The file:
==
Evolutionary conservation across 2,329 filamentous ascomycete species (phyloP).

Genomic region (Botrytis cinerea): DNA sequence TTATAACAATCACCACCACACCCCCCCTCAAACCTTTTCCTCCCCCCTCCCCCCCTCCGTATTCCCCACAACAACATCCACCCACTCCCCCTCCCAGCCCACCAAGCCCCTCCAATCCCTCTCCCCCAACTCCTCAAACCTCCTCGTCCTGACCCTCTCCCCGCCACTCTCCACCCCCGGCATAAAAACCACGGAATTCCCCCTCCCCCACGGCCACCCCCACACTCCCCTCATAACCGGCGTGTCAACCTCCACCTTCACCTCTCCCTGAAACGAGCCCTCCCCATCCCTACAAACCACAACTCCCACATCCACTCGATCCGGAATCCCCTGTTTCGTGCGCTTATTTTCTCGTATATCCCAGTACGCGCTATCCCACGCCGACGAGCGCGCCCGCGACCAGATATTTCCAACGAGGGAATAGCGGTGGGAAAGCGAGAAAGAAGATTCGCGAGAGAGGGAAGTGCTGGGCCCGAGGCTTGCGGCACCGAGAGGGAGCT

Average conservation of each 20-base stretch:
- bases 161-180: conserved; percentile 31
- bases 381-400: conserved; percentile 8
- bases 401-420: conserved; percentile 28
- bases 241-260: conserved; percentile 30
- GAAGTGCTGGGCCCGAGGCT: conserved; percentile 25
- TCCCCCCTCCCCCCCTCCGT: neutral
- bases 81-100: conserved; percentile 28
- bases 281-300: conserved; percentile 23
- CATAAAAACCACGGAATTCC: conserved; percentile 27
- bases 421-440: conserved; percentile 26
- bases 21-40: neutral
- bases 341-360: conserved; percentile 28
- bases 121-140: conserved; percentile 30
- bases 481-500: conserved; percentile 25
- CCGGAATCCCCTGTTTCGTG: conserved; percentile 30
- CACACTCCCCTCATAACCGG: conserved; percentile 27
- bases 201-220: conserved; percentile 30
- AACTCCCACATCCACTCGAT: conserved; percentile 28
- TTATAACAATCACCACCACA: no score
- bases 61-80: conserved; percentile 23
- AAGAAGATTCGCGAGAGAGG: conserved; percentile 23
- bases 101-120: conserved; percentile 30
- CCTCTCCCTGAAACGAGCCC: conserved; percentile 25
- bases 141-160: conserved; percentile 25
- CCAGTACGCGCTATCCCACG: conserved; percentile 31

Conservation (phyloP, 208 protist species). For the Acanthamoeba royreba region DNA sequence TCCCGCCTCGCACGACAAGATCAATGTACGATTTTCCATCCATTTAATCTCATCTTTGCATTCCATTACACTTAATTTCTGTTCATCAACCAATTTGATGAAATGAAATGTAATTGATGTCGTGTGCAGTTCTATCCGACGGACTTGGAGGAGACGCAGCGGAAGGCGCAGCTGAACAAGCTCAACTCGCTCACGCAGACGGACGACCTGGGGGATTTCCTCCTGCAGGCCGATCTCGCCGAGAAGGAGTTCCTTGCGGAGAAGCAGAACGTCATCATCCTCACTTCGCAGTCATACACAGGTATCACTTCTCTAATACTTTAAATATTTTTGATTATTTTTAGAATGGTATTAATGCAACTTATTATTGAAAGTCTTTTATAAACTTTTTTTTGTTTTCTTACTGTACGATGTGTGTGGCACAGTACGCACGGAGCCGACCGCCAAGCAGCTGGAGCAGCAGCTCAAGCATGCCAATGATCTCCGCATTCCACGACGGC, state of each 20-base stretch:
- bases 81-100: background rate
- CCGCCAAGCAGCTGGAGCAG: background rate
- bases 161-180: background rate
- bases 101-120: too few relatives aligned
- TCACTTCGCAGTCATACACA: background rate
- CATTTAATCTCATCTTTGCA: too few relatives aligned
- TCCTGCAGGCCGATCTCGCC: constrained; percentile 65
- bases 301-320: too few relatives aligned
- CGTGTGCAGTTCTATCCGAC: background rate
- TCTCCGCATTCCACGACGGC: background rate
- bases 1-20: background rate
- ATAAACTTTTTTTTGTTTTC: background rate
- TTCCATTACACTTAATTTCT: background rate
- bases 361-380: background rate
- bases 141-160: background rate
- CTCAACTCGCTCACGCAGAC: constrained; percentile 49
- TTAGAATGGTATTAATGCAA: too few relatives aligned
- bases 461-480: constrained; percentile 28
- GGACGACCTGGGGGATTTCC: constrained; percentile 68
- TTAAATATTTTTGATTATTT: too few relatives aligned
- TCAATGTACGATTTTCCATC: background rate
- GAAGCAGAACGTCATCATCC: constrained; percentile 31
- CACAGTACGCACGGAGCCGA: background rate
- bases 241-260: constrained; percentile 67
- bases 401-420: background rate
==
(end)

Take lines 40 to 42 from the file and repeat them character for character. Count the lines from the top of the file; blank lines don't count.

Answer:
- bases 1-20: background rate
- ATAAACTTTTTTTTGTTTTC: background rate
- TTCCATTACACTTAATTTCT: background rate